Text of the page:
This is an important observation, which I second not merely because I used to argue it strenuously with another member who is no longer on the forum. Wagner is as insistent a tonalist as Mozart, which accords with his tribute to the latter, calling him a "great chromaticist." Wagner didn't want or try to get out of tonality, but to see how much could be got out of it. His last work, Parsifal, is in its extremes of both diatonicism and chromaticism a tribute to the tradition of tonal harmony, as well as an extension of it, much as his Meistersinger is a tribute to the contrapuntal tradition of Bach.Old post, but I feel compelled to note that atonality was basically the antithesis of Wagner's aesthetic style that involved the tension created by the ambiguous, androgynous suggestion/co-existence of multiple possible keys and tonalities. The profound, impassioned yearning in much of Parsifal and in the opening theme/motif of Tristan is built from that tension. Atonality eliminated this tension by eliminating tonality altogether. You can't have tension without tonal hierarchies and the expectations those tonal relations create. Atonality, despite what some may say (including the atonal theorists) was not a logical progression from Wagner's ambiguous tonalities, it was a complete destruction of everything Wagner himself tried to achieve with his tonal innovations.
In the basic elements of his musical vocabulary, Wagner was more summation than innovation, and yet the effect of much of his work was of something unprecedented and challenging. That effect came not only from his unprecedented emphasis on chromaticism, but from his breaking down of familiar formal templates in favor of an apparently free expressive narrative allied to theatrical action, which replaced the more or less closed forms of traditional arias and ensembles - "apparently free," because the narrative was given coherence by carefully plotted key relationships and the elaborate deployment of interrelated and interacting thematic germs (leitmotifs). The choice to illuminate the dramatic action of the play in this way also entailed the extension of music's time scale, not merely in the length of his operas (there had been other operas of similar length) but in the rate at which musical ideas are introduced and disposed of. The "story" of a sonata movement may be told in ten minutes, but the "real life" pace of theatrical action allows for a more leisurely exposition of musical ideas which have the new function of tracing the shifting psychological states of the characters, as well as commenting on the larger context of the drama, even on things absent, things past, and things to come. It's no accident that the title of Proust's magnum opus, "In Search of Lost Time" (commonly known in English as "Remembrance of Things Past") was invented by one of many writers inspired by Wagner's musical meta-narratives.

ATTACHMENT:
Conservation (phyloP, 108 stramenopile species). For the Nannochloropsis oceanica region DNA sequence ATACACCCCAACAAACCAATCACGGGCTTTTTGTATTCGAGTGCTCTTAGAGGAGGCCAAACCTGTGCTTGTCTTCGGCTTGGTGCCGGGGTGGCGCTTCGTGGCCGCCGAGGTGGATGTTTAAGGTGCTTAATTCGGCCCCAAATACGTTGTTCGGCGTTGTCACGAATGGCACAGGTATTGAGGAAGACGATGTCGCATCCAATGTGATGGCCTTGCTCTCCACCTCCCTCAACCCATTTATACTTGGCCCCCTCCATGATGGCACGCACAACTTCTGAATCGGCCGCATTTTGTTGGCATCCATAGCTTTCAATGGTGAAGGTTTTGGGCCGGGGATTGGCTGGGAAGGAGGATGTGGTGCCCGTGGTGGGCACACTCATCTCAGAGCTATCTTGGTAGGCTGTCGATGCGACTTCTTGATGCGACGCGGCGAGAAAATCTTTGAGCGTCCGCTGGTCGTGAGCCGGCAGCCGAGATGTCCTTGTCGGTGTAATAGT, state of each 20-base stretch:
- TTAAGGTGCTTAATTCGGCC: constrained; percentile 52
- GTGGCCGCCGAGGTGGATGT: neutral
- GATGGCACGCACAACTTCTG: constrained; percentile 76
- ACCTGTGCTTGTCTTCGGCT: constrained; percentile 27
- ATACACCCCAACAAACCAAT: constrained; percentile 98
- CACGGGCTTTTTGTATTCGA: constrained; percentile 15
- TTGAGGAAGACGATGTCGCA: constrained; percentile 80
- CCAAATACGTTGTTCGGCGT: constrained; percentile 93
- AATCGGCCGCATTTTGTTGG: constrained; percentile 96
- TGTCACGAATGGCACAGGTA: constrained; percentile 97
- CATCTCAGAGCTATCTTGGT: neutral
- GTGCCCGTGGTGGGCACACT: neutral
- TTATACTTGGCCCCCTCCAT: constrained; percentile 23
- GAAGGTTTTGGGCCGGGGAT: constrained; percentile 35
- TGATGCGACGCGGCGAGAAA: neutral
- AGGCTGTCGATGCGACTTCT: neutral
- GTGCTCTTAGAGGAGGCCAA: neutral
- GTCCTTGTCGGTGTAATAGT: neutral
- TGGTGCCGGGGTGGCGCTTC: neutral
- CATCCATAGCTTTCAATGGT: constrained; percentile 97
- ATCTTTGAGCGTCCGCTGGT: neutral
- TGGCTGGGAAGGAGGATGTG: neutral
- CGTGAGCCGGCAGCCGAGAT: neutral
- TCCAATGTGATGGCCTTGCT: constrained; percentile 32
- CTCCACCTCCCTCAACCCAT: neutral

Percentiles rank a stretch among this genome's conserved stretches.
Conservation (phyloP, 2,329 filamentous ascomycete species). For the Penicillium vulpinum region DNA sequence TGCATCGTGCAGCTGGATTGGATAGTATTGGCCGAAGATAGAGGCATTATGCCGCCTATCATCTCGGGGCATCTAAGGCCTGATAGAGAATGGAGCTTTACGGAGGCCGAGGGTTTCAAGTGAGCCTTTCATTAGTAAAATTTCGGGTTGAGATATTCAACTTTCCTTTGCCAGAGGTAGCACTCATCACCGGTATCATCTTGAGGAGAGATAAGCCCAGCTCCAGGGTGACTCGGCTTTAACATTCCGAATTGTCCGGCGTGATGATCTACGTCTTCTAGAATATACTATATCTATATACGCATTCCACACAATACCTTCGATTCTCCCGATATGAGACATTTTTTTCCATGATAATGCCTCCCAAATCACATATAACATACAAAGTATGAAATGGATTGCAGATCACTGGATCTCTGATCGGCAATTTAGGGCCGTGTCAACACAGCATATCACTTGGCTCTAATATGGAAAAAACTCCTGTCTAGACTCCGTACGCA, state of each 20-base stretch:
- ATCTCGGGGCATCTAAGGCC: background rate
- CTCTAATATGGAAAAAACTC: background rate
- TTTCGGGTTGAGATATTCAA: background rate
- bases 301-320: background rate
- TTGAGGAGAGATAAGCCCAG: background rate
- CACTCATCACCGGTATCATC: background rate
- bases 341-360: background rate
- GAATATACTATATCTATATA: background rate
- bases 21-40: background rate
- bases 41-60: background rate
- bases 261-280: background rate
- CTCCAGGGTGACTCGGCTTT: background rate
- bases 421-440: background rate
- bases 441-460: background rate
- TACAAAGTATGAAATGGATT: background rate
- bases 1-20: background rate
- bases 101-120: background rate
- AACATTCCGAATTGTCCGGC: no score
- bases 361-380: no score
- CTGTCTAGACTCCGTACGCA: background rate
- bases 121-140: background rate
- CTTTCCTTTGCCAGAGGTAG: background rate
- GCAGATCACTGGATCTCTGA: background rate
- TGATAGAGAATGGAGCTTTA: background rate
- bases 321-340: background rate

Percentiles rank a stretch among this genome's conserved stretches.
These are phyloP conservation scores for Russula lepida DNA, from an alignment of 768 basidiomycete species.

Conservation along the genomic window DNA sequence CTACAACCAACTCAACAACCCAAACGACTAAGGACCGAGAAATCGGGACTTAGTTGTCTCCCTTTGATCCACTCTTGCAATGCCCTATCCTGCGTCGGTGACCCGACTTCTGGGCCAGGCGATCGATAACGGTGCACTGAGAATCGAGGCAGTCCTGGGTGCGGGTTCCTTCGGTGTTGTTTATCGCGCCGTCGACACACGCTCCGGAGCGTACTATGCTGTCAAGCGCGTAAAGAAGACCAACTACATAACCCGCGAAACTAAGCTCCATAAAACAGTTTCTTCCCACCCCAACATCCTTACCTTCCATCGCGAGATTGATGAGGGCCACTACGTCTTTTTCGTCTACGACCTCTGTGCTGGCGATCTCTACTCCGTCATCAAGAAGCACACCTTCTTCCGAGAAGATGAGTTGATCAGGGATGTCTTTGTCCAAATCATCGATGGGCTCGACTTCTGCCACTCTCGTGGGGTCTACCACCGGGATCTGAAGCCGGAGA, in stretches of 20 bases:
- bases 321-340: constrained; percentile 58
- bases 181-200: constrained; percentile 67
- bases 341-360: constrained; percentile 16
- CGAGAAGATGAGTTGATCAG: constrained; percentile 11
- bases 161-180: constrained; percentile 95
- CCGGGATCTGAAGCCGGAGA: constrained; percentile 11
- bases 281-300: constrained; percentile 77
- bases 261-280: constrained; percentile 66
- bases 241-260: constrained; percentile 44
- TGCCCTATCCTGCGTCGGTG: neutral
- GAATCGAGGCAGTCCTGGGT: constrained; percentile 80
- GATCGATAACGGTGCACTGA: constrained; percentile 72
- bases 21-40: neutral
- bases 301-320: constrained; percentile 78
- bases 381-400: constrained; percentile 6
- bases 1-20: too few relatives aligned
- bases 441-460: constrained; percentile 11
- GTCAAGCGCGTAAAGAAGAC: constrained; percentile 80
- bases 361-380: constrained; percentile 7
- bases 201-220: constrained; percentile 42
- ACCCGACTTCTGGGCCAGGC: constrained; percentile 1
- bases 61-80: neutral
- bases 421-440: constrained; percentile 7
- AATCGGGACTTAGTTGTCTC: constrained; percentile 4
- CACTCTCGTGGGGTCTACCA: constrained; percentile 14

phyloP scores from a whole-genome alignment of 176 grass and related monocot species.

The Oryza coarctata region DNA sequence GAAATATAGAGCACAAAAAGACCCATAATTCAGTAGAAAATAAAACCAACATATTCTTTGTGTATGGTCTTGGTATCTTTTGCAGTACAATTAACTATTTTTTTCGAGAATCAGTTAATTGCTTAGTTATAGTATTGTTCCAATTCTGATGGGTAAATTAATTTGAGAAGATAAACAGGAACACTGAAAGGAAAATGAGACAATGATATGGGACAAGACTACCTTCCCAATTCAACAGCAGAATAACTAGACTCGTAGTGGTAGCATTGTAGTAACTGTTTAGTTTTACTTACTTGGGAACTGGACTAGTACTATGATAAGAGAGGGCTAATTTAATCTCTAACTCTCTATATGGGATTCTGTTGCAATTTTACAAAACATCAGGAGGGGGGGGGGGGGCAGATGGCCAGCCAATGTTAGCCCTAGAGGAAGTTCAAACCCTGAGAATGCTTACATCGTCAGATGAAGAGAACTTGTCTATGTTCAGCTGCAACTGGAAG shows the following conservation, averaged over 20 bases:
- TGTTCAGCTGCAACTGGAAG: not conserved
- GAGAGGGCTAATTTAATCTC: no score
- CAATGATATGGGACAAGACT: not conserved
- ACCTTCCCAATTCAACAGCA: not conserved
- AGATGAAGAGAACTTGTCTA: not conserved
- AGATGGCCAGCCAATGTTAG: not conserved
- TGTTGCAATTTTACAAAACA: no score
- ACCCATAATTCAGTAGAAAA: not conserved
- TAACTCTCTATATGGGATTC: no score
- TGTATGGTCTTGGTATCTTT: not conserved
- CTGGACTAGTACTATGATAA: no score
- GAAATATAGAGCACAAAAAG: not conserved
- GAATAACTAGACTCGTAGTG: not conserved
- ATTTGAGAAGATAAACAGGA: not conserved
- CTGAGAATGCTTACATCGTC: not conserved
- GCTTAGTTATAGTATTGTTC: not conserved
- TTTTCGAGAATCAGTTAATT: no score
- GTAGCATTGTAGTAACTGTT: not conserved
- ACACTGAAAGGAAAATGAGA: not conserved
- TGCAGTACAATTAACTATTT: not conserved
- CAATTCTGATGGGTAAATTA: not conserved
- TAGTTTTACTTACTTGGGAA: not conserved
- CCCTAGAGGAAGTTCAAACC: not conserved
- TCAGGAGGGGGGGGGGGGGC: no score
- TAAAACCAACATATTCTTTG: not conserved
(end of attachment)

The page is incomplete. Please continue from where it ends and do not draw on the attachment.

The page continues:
I do think it's fair to say that Wagner played a major role in "revolutionizing" modern music. The unmooring of music from traditional forms in favor of an apparently free expressive narrativity was an important innovation, but it was one that less masterful composers followed at their peril. Wagner himself warned against applying his ideas in the context of non-operatic works, saying once that "in the symphony one thinks very differently." His statement of intent to write symphonies after Parsifal remains one of music's tantalizing "what ifs."